Ray Peat

PODCAST | Ray Peat

Sep 01, 2009 | Herb Doctors: The Ten Most Toxic Things In Our Foodnew


: Thank you. And welcome to this month’s Ask Your Herb Doctor. My name is Andrew Murray.

SARAH JOHANNESEN MURRAY: My name is Sarah Johannesen Murray.

ANDREW MURRAY: For those of you who perhaps have never listened to our shows, they run every third Friday of the month from 7 till 8 PM. And we’re both licensed medical herbalists who trained in England and graduated there with a degree in herbal medicine. We run a clinic in Garberville where we consult with clients about a wide range of conditions and recommend herbal medicine and dietary advice. And this month, we’re very pleased and fortunate to welcome Dr. Ray Peat back to the show. And we’ll be discussing the ten most toxic things in our food. So welcome to Ask Your Herb Doctor, Dr. Ray Peat.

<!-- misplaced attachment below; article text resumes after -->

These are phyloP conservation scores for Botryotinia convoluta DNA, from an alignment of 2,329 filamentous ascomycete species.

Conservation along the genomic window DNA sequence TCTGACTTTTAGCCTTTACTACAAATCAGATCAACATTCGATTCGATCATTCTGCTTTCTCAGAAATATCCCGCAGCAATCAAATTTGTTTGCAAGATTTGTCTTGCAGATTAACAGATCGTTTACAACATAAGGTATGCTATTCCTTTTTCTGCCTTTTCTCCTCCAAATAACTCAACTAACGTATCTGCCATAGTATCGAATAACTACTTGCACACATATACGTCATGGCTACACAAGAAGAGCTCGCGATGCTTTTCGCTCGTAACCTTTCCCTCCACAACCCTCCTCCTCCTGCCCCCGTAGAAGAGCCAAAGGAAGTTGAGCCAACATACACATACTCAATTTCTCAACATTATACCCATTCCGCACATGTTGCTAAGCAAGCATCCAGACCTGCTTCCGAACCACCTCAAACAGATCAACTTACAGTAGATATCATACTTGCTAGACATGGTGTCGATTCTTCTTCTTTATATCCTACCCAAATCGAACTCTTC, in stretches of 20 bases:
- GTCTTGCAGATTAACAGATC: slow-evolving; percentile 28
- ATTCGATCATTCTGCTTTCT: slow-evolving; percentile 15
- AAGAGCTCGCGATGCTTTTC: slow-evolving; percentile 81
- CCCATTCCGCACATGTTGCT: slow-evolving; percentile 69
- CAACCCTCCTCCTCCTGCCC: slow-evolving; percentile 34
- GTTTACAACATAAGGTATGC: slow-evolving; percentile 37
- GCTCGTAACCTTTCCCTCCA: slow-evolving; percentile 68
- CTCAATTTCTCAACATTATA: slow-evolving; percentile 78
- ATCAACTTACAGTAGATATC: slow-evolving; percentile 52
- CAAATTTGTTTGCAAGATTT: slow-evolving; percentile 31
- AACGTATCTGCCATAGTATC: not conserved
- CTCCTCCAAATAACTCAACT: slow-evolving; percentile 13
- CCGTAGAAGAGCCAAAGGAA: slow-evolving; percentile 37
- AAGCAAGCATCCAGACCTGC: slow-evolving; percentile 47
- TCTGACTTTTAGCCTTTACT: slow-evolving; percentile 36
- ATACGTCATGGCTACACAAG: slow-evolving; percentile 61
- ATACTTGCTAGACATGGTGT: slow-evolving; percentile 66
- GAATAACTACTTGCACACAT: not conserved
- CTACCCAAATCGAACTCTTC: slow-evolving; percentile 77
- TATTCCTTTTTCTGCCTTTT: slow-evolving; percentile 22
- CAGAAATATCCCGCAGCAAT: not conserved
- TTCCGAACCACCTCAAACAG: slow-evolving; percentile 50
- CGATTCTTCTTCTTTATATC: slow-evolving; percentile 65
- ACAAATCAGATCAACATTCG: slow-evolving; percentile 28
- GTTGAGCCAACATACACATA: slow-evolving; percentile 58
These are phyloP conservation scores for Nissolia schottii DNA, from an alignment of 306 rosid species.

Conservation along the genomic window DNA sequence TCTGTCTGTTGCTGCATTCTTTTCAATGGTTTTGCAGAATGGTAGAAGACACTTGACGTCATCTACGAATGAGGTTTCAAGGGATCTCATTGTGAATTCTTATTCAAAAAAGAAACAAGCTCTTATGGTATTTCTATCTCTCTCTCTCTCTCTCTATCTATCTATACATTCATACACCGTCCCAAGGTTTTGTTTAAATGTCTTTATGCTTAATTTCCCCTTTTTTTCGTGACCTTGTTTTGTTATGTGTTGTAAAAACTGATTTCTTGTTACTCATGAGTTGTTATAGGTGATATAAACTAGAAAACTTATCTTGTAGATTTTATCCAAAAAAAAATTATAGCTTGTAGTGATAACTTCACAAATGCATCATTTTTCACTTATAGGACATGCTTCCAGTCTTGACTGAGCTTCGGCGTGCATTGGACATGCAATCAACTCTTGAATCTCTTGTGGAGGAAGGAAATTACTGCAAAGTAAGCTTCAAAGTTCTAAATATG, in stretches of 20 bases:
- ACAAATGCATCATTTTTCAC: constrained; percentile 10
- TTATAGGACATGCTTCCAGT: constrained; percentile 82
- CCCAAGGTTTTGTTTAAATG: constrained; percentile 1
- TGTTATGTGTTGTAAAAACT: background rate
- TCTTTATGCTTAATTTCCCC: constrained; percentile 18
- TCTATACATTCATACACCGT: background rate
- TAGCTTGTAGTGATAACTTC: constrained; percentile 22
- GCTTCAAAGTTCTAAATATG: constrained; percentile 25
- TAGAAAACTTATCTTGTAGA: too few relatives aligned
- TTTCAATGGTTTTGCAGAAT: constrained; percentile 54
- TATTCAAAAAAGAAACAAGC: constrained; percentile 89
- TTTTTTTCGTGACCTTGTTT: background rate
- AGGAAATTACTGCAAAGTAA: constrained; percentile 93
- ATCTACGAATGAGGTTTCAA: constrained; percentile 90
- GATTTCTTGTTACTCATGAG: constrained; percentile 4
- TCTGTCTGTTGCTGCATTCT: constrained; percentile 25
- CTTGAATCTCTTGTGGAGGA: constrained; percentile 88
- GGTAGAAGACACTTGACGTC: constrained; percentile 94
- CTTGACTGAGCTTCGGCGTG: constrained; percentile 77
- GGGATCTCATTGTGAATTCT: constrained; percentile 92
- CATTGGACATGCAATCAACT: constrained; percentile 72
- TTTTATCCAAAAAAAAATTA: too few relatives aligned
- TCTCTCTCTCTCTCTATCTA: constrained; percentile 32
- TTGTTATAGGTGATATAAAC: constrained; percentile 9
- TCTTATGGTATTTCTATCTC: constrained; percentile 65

RAY PEAT: Thank you.

ANDREW MURRAY: I think what I'll just start by doing is opening the show and just ask you to mention your academic background for those people who perhaps have never heard you.

RAY PEAT: Okay. I used to teach linguistics and literature and such. But I got interested in nutrition and other parts of biology, endocrinology and such. So I went back to graduate school in 1968, got a PhD, taking most of my course work in biochemistry and reproductive physiology. So it’s mostly endocrine chemistry that I've been studying ever since…

SARAH JOHANNESSEN MURRAY: So for the last 45 years, Dr. Peat has been doing nutritional counseling and reproductive physiology and hormones – specializing in hormones, is that correct, Dr. Peat?

RAY PEAT: Yes. I was doing it some what in the early 60s just from what I could learn incidentally without actually taking coursework in it.

SARAH JOHANNESSEN MURRAY: So we have a very experienced nutritionist, physiologist, endocrinologist joining us tonight. Dr. Ray Peat, we’re very happy to have you on our show tonight.